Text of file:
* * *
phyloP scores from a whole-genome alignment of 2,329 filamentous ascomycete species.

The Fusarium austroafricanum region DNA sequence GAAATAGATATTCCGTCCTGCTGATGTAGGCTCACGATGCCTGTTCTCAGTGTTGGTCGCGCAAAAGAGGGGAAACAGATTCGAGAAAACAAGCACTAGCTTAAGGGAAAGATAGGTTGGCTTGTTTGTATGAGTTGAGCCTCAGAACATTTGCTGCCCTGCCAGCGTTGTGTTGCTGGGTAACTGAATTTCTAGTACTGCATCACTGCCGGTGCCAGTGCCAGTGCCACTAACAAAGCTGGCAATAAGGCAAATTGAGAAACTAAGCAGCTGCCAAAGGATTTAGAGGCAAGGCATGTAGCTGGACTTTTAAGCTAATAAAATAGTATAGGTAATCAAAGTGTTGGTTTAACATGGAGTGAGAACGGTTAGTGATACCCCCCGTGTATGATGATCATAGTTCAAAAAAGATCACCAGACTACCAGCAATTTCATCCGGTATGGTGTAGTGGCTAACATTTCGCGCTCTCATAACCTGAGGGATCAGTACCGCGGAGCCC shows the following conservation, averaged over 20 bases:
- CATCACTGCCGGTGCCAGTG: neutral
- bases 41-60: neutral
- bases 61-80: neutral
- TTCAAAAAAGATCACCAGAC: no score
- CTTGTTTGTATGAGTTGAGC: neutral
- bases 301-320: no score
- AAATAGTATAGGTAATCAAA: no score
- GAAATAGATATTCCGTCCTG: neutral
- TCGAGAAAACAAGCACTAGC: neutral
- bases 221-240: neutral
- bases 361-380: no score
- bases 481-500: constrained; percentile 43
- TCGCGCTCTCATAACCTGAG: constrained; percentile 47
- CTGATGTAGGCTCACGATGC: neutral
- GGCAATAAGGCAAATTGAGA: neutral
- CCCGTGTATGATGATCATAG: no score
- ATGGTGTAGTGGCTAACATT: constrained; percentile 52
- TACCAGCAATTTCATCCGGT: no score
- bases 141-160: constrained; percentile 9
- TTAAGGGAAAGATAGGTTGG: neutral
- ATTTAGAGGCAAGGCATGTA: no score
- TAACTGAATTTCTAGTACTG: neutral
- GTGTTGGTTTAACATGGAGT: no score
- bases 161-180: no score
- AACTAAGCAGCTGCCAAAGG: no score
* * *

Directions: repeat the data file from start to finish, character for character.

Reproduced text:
phyloP scores from a whole-genome alignment of 2,329 filamentous ascomycete species.

The Fusarium austroafricanum region DNA sequence GAAATAGATATTCCGTCCTGCTGATGTAGGCTCACGATGCCTGTTCTCAGTGTTGGTCGCGCAAAAGAGGGGAAACAGATTCGAGAAAACAAGCACTAGCTTAAGGGAAAGATAGGTTGGCTTGTTTGTATGAGTTGAGCCTCAGAACATTTGCTGCCCTGCCAGCGTTGTGTTGCTGGGTAACTGAATTTCTAGTACTGCATCACTGCCGGTGCCAGTGCCAGTGCCACTAACAAAGCTGGCAATAAGGCAAATTGAGAAACTAAGCAGCTGCCAAAGGATTTAGAGGCAAGGCATGTAGCTGGACTTTTAAGCTAATAAAATAGTATAGGTAATCAAAGTGTTGGTTTAACATGGAGTGAGAACGGTTAGTGATACCCCCCGTGTATGATGATCATAGTTCAAAAAAGATCACCAGACTACCAGCAATTTCATCCGGTATGGTGTAGTGGCTAACATTTCGCGCTCTCATAACCTGAGGGATCAGTACCGCGGAGCCC shows the following conservation, averaged over 20 bases:
- CATCACTGCCGGTGCCAGTG: neutral
- bases 41-60: neutral
- bases 61-80: neutral
- TTCAAAAAAGATCACCAGAC: no score
- CTTGTTTGTATGAGTTGAGC: neutral
- bases 301-320: no score
- AAATAGTATAGGTAATCAAA: no score
- GAAATAGATATTCCGTCCTG: neutral
- TCGAGAAAACAAGCACTAGC: neutral
- bases 221-240: neutral
- bases 361-380: no score
- bases 481-500: constrained; percentile 43
- TCGCGCTCTCATAACCTGAG: constrained; percentile 47
- CTGATGTAGGCTCACGATGC: neutral
- GGCAATAAGGCAAATTGAGA: neutral
- CCCGTGTATGATGATCATAG: no score
- ATGGTGTAGTGGCTAACATT: constrained; percentile 52
- TACCAGCAATTTCATCCGGT: no score
- bases 141-160: constrained; percentile 9
- TTAAGGGAAAGATAGGTTGG: neutral
- ATTTAGAGGCAAGGCATGTA: no score
- TAACTGAATTTCTAGTACTG: neutral
- GTGTTGGTTTAACATGGAGT: no score
- bases 161-180: no score
- AACTAAGCAGCTGCCAAAGG: no score